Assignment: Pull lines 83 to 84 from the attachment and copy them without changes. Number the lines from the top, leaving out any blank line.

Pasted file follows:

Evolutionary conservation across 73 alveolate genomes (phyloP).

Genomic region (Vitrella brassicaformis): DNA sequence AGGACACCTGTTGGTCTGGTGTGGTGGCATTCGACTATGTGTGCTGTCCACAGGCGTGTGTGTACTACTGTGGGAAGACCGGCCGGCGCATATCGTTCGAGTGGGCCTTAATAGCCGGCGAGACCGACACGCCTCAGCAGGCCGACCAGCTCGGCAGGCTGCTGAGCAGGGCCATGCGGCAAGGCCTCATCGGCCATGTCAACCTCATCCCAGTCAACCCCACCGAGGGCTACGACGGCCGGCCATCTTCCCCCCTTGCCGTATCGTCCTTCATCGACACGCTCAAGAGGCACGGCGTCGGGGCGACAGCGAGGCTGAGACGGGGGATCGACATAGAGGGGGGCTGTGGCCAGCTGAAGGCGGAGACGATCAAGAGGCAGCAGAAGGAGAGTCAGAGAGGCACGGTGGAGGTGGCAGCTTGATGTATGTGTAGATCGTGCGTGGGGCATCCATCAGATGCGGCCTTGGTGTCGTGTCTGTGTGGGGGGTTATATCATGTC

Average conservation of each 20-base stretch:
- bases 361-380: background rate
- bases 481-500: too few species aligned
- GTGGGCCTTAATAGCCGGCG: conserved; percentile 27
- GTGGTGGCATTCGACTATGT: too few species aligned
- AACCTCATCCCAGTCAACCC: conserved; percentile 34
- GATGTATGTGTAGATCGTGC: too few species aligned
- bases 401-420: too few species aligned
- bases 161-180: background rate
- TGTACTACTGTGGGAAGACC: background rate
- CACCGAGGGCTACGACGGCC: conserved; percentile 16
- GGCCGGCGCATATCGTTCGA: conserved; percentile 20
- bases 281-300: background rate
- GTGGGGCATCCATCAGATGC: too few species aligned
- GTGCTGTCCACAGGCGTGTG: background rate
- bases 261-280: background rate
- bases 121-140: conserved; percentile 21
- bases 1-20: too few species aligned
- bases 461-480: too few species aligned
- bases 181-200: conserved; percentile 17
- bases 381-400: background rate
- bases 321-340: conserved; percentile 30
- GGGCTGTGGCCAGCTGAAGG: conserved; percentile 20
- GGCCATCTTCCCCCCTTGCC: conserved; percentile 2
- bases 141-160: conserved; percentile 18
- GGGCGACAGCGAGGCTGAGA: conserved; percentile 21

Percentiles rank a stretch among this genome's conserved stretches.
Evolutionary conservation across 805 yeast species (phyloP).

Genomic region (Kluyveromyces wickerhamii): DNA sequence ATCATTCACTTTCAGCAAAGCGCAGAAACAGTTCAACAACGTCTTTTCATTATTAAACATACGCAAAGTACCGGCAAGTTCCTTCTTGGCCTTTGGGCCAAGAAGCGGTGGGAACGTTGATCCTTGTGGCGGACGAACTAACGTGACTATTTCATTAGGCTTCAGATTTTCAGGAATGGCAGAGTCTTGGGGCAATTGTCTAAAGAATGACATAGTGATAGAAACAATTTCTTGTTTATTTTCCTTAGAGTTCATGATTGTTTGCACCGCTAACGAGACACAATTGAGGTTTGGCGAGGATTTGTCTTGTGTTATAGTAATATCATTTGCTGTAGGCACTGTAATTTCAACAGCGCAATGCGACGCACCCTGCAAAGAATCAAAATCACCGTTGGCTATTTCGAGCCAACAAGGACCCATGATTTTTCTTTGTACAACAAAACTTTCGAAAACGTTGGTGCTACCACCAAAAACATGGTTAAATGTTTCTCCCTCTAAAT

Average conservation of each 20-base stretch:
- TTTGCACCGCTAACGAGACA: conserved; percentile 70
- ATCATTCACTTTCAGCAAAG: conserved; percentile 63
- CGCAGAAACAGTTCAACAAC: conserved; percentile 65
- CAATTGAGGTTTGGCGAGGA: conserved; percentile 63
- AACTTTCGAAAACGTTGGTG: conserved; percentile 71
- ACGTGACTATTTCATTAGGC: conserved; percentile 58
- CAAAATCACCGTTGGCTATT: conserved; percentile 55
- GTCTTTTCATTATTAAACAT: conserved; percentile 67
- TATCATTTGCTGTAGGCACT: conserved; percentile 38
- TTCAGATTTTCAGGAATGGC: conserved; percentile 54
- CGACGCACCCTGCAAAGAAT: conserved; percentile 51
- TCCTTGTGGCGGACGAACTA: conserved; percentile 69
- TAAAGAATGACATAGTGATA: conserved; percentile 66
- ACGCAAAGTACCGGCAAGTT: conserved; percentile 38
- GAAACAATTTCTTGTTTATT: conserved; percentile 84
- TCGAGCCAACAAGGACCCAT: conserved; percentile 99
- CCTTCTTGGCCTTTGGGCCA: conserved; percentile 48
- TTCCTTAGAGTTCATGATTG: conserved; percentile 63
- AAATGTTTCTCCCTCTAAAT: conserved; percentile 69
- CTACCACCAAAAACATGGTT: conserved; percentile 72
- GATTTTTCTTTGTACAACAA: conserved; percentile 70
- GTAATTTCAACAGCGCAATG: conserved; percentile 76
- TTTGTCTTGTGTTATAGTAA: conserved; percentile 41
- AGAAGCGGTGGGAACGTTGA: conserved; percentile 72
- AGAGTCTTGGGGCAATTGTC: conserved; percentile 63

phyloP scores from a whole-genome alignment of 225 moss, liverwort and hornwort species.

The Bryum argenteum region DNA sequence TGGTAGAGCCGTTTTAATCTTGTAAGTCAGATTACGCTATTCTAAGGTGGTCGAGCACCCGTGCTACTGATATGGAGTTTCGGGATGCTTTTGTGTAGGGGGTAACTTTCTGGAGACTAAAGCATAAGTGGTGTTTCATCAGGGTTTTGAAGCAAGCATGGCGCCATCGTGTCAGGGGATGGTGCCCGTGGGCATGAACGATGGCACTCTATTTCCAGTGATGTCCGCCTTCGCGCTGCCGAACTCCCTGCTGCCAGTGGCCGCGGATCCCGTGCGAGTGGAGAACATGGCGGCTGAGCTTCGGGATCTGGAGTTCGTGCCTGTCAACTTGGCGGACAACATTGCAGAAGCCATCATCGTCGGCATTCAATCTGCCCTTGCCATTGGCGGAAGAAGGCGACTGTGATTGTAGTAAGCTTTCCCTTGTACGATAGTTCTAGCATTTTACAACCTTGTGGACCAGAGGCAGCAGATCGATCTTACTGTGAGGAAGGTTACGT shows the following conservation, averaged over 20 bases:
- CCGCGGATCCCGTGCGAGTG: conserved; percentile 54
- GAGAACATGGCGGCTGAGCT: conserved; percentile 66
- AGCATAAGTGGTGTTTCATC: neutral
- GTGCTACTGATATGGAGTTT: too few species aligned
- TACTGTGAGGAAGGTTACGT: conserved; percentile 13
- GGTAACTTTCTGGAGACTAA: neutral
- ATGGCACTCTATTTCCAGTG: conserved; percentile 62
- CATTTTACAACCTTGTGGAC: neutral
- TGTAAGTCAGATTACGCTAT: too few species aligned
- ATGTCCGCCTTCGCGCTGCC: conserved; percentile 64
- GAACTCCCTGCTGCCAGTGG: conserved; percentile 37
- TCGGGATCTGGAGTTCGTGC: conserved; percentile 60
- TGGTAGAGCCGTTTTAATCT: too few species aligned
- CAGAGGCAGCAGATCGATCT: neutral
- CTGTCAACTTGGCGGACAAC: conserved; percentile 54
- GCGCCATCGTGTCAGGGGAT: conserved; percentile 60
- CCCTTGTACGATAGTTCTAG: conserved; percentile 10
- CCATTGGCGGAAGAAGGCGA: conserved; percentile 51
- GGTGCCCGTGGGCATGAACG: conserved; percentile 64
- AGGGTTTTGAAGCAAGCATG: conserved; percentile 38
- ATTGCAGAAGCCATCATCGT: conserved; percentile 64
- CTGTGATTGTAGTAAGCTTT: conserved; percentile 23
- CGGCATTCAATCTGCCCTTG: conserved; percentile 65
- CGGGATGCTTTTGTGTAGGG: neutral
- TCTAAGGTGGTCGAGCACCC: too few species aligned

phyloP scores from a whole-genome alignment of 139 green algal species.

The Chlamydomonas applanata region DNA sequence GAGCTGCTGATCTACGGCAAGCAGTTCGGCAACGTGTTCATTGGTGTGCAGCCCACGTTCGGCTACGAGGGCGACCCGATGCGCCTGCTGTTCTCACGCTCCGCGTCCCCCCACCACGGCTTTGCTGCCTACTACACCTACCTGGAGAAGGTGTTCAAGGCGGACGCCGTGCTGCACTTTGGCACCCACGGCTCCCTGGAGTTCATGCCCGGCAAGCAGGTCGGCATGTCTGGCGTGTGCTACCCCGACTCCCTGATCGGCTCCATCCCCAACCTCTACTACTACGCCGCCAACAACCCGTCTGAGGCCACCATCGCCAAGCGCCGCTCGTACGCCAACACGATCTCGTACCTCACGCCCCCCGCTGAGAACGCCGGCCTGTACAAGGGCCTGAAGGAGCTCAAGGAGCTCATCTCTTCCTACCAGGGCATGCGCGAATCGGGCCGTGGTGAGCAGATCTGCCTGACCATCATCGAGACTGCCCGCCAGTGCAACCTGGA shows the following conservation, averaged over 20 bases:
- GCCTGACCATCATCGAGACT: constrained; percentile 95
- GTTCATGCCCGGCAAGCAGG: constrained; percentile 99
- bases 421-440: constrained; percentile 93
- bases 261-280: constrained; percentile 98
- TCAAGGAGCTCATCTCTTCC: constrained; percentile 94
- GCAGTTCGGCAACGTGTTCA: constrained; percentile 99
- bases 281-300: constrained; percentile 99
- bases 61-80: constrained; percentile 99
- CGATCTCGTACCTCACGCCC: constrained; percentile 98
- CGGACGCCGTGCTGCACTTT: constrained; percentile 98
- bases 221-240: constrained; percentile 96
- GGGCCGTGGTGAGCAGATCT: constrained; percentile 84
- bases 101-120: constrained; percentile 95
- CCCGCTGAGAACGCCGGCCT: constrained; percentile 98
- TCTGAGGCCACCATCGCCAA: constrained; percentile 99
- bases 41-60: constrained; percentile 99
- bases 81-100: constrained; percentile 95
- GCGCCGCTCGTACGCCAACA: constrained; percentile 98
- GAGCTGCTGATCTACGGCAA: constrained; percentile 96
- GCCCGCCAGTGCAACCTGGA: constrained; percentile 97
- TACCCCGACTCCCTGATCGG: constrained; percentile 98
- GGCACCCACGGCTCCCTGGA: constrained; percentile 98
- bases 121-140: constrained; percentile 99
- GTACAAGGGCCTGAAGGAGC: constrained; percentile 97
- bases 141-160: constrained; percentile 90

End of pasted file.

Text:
- CGGGATGCTTTTGTGTAGGG: neutral
- TCTAAGGTGGTCGAGCACCC: too few species aligned